Redefining Disability Weekly Question:

Is your work or school life affected by disability?

I’ve come a long way in terms of functionality in my workplace. For many years, I always had to have an “escape route” planned in case an anxiety attack came on while I was at work or school.

It was so embarrassing not being able to sit still for long amounts of time in a lecture hall because my heart was racing; or circling a room where I was supposed to be watching students in detention because I felt like I was going to vomit; or not being able to drive across town just twenty minutes away without having to pull over and “take a breather” with my kids in the backseat.

I think back to those times with sadness and frustration because I couldn’t just suck it up and keep going. I lost a lot of friends and job opportunities during that time in my life.

You may ask, “Why was I so full of anxiety?” I wouldn’t have a simple answer for you. Life was simply that–life. I had struggles and witnessed beautiful moments as well.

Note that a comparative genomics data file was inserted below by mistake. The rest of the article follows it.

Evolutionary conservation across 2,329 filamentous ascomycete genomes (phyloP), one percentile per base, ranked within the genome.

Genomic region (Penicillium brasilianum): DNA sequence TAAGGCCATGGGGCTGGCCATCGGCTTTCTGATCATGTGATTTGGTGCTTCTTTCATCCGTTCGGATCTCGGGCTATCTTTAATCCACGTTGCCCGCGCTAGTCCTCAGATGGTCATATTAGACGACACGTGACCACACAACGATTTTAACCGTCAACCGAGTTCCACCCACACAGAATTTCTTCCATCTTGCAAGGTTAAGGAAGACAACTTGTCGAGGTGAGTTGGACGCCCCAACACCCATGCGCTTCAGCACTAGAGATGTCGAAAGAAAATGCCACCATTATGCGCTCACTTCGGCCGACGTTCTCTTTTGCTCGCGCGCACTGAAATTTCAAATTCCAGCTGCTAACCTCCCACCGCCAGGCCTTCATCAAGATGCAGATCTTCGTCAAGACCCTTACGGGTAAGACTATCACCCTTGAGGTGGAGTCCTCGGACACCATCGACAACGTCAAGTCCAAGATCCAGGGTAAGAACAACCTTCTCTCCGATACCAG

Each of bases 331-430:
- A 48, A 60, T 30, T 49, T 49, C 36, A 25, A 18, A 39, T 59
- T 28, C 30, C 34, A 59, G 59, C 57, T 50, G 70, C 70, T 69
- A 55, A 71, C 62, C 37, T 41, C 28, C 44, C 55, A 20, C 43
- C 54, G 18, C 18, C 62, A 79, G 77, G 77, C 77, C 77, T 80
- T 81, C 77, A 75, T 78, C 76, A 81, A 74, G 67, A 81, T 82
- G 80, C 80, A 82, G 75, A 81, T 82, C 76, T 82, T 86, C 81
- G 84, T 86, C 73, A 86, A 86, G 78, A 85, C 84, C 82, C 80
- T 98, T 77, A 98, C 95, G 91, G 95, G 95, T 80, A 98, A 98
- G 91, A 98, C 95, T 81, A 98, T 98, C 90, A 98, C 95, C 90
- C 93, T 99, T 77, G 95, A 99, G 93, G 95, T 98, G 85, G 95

One thing I didn’t have were any sense of coping skills for those moments when anxiety threatened to swallow me whole. I am starting to learn different tools to combat what threatens to paralyze me. I am proud of myself for coming so far.

I found an article this morning from Marc and Angel Hack Life called 5 Reminders for Finding Strength and Peace in Times of Grief” that really spoke to me:

 

There’s a saying in Tibetan philosophy, “Tragedy should be used as a source of strength.”  My grandmother always repeated this line to me when I was growing up.  Every time I dealt with some kind of adversity, she would graciously remind me that my current struggles were helping me grow stronger.

Sometimes, though, in the midst of chaotic stress and hardship, it’s almost impossible to maintain such a positive perspective

 

My take-home message for today: Be patient with yourself. Whatever you are currently facing is temporary and you are strong enough to keep going.


The Redefining Disability Awareness Challenge is part of a  an interactive blogging project developed by Rose B. Fischer in order to promote better representation for people with disabilities in the media.

 

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